Natsu Saito Jenga, Unconscious: The "Just Say No" Response to Racism, 81 Iowa L. In addition, those in favor of this approach say that to effectively counter racism we can ignore race and create interracial families.25 The author says that ignoring race is flawed because racial identity is unavoidable and has very real consequences. What needs to occur is the recognition of racial consequences, and to teach children about these consequences. After reviewing this material and reading the associated articles, the reader should have a strong understanding of the issues surrounding children of interracial marriages, and the problems parents encounter with their mixed race children. This author goes back in history and talks about the past views of interracial marriages and the justifications for its criminal penalties. In this article, Peter Wallenstein goes into great detail of the evolution of interracial marriages in Alabama and Virginia.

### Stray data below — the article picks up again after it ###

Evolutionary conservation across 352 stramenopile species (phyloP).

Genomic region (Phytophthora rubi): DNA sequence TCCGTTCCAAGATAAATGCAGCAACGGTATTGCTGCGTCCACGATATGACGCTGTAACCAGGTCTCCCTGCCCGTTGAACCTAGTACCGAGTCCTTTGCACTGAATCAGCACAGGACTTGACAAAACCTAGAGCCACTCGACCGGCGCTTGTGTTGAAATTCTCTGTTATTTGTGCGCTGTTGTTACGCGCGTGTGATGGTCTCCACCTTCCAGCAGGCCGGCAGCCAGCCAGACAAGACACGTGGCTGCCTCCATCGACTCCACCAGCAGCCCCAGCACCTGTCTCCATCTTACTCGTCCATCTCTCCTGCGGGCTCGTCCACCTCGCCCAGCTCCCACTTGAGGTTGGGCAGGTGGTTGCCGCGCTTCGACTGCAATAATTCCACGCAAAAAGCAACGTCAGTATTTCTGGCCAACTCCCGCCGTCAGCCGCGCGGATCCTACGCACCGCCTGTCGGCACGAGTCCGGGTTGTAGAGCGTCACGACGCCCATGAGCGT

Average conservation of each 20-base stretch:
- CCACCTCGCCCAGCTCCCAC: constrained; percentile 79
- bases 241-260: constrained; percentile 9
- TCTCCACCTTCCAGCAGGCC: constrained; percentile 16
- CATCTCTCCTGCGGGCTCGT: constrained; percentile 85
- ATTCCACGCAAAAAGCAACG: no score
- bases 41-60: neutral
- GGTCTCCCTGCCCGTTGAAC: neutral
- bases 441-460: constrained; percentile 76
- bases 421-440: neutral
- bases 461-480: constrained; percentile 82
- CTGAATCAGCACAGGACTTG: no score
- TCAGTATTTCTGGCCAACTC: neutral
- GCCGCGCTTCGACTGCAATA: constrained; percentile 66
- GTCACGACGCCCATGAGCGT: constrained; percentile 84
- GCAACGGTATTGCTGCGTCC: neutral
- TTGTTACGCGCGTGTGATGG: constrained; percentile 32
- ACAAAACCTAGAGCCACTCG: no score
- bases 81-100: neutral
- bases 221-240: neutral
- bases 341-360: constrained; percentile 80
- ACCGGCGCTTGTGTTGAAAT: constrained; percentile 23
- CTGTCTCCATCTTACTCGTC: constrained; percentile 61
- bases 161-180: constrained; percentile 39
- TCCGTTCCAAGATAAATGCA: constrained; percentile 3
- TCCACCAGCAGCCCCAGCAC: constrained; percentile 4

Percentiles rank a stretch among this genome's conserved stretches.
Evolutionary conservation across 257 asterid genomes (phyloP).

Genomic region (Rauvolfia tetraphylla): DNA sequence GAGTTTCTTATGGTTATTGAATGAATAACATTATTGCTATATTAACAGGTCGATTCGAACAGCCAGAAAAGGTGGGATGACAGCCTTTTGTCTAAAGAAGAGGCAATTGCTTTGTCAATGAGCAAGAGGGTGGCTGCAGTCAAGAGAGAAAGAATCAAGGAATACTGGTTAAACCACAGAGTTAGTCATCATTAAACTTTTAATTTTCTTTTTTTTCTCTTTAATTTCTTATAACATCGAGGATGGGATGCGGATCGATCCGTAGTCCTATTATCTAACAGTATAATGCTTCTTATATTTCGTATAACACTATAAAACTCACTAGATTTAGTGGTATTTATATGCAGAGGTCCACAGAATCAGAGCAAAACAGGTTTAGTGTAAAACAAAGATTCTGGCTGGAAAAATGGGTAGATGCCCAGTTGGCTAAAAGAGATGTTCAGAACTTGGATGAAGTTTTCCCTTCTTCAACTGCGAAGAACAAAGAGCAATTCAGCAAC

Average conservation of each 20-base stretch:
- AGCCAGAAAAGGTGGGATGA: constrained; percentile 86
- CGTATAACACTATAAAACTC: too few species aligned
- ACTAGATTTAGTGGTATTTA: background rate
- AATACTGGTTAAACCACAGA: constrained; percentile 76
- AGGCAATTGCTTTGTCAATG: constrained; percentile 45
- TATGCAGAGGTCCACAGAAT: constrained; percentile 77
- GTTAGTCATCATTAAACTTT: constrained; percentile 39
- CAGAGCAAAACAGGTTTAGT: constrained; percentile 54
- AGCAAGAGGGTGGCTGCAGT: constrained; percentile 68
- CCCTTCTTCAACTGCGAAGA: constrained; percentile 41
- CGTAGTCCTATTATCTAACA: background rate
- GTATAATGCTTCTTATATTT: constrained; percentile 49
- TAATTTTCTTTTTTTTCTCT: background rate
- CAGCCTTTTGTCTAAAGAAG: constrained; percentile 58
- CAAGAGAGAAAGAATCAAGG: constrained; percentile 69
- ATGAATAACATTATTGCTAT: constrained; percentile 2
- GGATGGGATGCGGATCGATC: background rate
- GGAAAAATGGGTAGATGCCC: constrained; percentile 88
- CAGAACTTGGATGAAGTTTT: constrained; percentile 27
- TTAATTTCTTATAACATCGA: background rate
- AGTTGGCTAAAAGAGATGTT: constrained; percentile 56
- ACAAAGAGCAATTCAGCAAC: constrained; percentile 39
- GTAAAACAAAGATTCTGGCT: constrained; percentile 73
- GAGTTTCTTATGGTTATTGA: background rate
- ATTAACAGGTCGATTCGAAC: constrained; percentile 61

The Lovings were prosecuted under a statute enacted in 1924 entitled "An Act to Preserve Racial Integrity."1 The statute said that in Virginia no White person could marry anyone other than a white person.2 The law made it a crime not only to enter into an interracial marriage in the State of Virginia, but it also criminalized interracial marriages outside the state with the intent of evading Virginia's prohibition.3 Furthermore the law stated that children born out of such a union were deemed in the eyes of the State to be illegitimate and without the protections and privileges accorded to the children of lawfully wedded parents. This article compares the history of interracial marriages with that of same-sex marriages.This annotated bibliography will attempt to overview the history of interracial marriages and the children born out of such relationships.More specifically it will focus on how these marriages have affected the children throughout history and the effects interracial marriages have on children.With the new laws, more people were fined, the penalties were higher, and now the bastard child would be bound as a servant until the age of 31. The author starts out this article by stating there is no better place to examine prohibitions on interracial sex and marriage as Virginia.Then in 1765 Virginia's legislature relaxed the terms of their laws in only one aspect-children born after this year would only be subject to servantry for 21 years if they were male and 18 years if female.19 Up until the 1960's, the laws against interracial marriages stayed on the books. Many people see Virginia as the "mother of Presidents" (four of the first five Presidents were from Virginia), and the "mother of Revolutionaries" such as Thomas Jefferson, George Washington, and Patrick Henry.20 However, Virginia was also the leader of slavery and one of the first colonies to formulate a legal definition of race.As time progressed the fines and penalties decreased, but their historical effects on children were severe and long lasting. After slavery was abolished the Virginians needed other mechanisms to preserve racial hierarchy and so laws regarding interracial sex and marriage were introduced.The article does an excellent job of laying out the history of interracial marriages, the politics, laws, and court systems behind such marriages, and how the law viewed mixed race children. Leon Higginbotham, Jr., Racial Purity and Interracial Sex in the Law of Colonial and Antebellum Virginia, 77 Geo. The author states there are two basic concerns which lead to the laws on interracial sex and marriage: maintenance of a clear boundary line in a society that was based on slavery; the protection of involuntary interracial sex (rape).21 A statutory definition of race arose because of one essential factor-how should the mixed race offspring of these couples be classified.With classification, people were given certain rights and privileges.If a person was White, they received the rights and privileges; if they were Black or of the mixed race they received nothing.Children from interracial marriages are no longer denied the same benefits and privileges as the children prior to Loving. Children of Black and White Marriages, Black and White Mixed Marriages (1978). Peter Wallenstein, Race, Marriage, and the Law of Freedom: Alabama and Virginia, 1860's-1960's, 70 Chi.-Kent L. The Alabama Constitution of 1865 directed the legislature to make interracial marriages between White and people of African ancestry "null and void and make the parties to any such marriage subject to criminal prosecutions."14 The legislature established a penalty of 2-7 years imprisonment for both member of any interracial couple. This bibliography will focus on the additional time periods from 1660-1690, and 1690-1770 (the history basically holds true for both Virginia and Alabama).Celebrities like Tiger Woods may have changed society's views on interracial children, but are there more serious effects on these children than what is shown by Tiger Woods? Children of Interracial Marriages, Interracial Marriage: Expectations and Realities (1973). Race, Marriage, and the Law of Freedom: Alabama and Virginia, 1860's-1960's. Penalties were also set up for any probate judge who knowingly issued a marriage license to an interracial couple, and for any justice of the peace or minister of the gospel who performed a marriage ceremony for such a couple.15 This article goes on to show how the courts have adapted new law in both Alabama and Virginia as the political, legal, and constitutional environment determined how laws would be applied to interracial marriage. These time periods are where the history of the children born out of interracial marriages all began.